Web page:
The Okinawa rail is an endemic species that can only be found in Northern Okinawa. In 1981, it was found in the evergreen broad‐leaved forests in Northern Okinawa and became famous as a flightless bird. It is about 35 cm long and its beak and feet are red. Its back is dark brown, and its chest and belly are covered in black and white bands. It likes to be near rivers, valleys, and puddles, and it lives in evergreen broad‐leaved forests that grow thick with grass and shrubs, from flat land to an altitude of no higher than 500 meters. While it is unusual for it to appear in bright places, it can sometimes be seen around cropland and farms. At the Okinawa Rail Ecology Center, you can see the bird in the wild in its observation areas.
Amami・OkinawaAmami Tip-nosed Frog
Amami Tip-nosed Frog
The Amami tip-nosed frog is an endemic species that can only be found in the mountain forests on the islands of Amami Oshima and Tokunoshima. Its numbers have decreased, and it has been designated a vulnerable species. It is thin with long legs, and it is said to be able to jump more than a meter high. It makes thin, high-pitched squeaks but lacks a vocal sac (the part that expands when making calls), and so its calls are very quiet, rarely being heard and seeming almost mystical when they are. It is easiest to spot on the forest road from spring to fall during or just after rain, when the humidity level is high. It lives in forest and along streams, and its body is green or brown to adapt to the surrounding environment like earth, rocks, and fallen leaves, or green to the brown ground.
YakushimaYakushima-midori shijimi (Neozephyrus japonicas)
Yakushima-midori shijimi (Neozephyrus japonicas)
A small butterfly of about 2cm, this is a subspecies of the Kirishima-midori shijimi. The male shines with metallic blue and green colors. It is not often seen but often appears early in the morning from spring to early summer in the low-lying areas and hillsides of Yakushima. Despite its location in the southern Japan, Yakushima has mountains of nearly 2,000 meters and lush forests. This has the effect of concentrating the wildlife from across Japan in a single location, making it comparable to living museum or field guide. The island also has a vital role as an open-air laboratory for research on flora and fauna.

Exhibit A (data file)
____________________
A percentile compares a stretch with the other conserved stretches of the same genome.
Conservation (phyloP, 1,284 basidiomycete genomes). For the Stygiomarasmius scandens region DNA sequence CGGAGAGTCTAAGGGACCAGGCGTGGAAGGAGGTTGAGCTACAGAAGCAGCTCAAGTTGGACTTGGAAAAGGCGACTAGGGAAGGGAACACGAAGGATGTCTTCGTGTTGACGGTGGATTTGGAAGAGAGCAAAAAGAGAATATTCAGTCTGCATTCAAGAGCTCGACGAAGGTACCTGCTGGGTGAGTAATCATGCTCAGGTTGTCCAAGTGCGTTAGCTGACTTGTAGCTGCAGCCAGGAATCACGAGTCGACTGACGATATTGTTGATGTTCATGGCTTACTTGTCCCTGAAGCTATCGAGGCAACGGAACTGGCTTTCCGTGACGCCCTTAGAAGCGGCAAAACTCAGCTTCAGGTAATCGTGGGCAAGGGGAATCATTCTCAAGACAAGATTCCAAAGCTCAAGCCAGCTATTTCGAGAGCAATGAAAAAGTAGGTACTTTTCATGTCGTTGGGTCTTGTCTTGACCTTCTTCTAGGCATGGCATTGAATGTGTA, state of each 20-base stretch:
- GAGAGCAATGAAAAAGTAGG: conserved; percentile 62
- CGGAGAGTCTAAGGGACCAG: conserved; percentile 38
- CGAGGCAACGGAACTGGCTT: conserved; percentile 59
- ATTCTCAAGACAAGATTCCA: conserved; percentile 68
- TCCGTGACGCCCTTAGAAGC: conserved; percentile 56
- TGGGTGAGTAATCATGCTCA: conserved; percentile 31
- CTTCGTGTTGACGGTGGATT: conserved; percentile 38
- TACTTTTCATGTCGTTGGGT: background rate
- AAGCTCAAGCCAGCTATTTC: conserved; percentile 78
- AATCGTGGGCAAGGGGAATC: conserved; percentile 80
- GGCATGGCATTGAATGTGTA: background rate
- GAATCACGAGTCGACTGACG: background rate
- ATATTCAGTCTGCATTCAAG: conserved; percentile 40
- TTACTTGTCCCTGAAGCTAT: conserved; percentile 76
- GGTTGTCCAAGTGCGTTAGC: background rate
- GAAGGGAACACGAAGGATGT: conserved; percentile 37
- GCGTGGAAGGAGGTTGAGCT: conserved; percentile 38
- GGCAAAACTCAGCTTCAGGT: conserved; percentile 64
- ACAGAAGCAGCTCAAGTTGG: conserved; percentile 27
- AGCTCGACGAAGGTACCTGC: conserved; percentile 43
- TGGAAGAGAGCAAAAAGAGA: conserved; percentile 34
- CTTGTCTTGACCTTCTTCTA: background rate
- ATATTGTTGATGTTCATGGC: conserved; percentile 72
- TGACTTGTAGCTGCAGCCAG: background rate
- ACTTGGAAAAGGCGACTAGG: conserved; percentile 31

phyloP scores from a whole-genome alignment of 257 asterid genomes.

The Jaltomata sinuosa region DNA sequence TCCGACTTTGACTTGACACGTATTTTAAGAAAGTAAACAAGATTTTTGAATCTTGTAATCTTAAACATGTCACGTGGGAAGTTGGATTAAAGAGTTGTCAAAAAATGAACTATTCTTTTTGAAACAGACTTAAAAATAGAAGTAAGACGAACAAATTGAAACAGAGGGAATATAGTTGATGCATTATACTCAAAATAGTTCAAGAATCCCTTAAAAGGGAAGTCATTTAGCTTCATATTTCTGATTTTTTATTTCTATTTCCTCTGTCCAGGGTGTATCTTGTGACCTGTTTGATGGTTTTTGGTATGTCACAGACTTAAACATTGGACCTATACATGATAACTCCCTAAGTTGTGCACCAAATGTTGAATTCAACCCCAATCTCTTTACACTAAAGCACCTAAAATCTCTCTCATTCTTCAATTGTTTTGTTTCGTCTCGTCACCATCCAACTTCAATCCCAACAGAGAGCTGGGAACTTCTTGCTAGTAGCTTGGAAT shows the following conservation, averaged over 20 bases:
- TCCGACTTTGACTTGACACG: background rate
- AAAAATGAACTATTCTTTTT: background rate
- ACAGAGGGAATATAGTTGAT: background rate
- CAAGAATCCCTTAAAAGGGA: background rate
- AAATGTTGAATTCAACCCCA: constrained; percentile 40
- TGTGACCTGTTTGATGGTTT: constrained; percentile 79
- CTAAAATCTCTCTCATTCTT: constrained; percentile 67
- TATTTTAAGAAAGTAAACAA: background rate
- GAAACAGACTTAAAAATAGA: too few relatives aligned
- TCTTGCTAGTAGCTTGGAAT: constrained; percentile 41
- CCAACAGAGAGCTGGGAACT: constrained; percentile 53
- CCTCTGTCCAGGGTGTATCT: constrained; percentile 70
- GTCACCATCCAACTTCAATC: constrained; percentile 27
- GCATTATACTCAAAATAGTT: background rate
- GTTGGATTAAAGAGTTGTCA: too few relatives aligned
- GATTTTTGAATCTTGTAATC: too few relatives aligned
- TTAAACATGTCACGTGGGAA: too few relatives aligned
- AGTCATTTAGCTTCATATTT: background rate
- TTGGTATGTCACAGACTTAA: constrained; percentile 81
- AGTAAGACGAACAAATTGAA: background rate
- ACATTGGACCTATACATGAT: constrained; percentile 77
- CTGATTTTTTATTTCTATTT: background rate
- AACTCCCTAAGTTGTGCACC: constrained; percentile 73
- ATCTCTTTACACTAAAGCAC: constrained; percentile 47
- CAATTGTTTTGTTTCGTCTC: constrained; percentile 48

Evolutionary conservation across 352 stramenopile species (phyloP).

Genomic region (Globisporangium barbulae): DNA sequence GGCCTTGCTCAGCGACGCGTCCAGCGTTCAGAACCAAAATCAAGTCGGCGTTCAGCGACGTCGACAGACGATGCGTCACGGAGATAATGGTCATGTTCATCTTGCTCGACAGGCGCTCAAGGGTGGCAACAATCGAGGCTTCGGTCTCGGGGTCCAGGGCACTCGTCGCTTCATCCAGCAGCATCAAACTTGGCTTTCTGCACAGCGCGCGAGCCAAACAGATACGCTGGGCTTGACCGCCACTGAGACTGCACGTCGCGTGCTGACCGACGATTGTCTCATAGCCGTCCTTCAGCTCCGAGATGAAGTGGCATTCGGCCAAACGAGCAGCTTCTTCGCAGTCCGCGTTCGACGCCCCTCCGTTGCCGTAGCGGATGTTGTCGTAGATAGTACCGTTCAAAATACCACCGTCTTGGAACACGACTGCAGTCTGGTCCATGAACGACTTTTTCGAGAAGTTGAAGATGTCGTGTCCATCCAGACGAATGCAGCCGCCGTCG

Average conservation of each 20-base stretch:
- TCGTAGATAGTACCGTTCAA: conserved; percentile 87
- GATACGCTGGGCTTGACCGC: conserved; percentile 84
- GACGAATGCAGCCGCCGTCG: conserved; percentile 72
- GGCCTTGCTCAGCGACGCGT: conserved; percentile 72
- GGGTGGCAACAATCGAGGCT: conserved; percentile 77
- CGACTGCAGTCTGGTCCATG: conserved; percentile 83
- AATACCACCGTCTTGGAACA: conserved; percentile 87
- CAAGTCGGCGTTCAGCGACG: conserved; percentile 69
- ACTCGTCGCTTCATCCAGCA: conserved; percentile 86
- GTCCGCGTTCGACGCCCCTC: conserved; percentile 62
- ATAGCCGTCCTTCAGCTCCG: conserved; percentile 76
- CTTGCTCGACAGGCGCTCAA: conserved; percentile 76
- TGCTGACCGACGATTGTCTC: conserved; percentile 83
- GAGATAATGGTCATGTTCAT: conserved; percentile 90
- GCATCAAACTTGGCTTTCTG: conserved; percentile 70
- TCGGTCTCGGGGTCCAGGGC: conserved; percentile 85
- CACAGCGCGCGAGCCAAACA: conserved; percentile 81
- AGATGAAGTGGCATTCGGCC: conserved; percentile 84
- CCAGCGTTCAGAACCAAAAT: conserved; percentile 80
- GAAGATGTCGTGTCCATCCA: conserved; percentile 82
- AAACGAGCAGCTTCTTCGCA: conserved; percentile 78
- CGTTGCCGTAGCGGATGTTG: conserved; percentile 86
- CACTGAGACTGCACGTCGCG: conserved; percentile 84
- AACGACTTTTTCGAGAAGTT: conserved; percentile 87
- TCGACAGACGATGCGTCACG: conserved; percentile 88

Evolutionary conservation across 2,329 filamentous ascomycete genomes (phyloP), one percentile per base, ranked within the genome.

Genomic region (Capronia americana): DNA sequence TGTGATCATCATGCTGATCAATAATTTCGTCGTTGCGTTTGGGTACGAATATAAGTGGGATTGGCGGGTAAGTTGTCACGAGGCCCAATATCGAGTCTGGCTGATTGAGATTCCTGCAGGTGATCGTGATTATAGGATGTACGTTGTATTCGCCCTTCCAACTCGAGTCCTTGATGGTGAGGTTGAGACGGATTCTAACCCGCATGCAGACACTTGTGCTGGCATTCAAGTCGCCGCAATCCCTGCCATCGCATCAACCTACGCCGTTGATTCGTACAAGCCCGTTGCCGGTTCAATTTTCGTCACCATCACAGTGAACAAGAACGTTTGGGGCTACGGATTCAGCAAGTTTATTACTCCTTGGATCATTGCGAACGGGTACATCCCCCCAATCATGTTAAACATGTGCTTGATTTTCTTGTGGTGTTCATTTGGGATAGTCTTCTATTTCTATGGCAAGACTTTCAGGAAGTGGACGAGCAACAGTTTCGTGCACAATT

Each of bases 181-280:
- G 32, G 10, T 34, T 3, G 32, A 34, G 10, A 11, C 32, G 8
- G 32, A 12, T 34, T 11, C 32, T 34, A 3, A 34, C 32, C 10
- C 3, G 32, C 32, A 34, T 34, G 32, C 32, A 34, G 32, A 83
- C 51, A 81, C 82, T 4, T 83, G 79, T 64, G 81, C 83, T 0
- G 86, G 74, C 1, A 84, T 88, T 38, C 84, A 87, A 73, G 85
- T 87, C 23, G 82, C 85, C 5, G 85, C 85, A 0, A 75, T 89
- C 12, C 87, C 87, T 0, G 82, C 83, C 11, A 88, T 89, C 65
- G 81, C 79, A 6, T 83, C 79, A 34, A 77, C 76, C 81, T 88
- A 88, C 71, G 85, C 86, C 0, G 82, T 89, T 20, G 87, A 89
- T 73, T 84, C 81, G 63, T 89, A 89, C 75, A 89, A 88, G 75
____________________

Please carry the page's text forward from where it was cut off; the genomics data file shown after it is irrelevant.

※The photo shows a female butterfly.
YakushimaTrekking Shiratani Unsuikyo Forest
Shiratani Unsuikyo Forest is a 424ha nature park in the northeast of Yakushima. This is a place to enjoy the beauty of a gorge thousands of years in the making, including hundreds of varieties of moss that cover the deep green forest in the ravine, giant rocks and the Yayoisugi cedar which is estimated to be over 3,000 years old. The trekking course is about 6km. The forest spreads over an area from 600m to 1,000m above sea level and requires 4-6 hours of walking. The final hurdle is the Tsuji Toge Pass, but just a little more sweat will be rewarded with a majestic panorama from atop Taikoiwa (Drum Rock).
You’ll find a special joy in connecting to nature discovered by a guide well-versed in World Natural Heritage sites and locals who carry on traditions.
Ocean islands nurturing their own distinctive ecosystem
An ecosystem thriving on drift ice and a paradise for diverse wildlife
One of East Asia’slargestvirgin beech forests
A rain-shrouded island that dazzles with the beauty of the giant cedars
A series of islands where a wide variety of endemic and rare species co-exist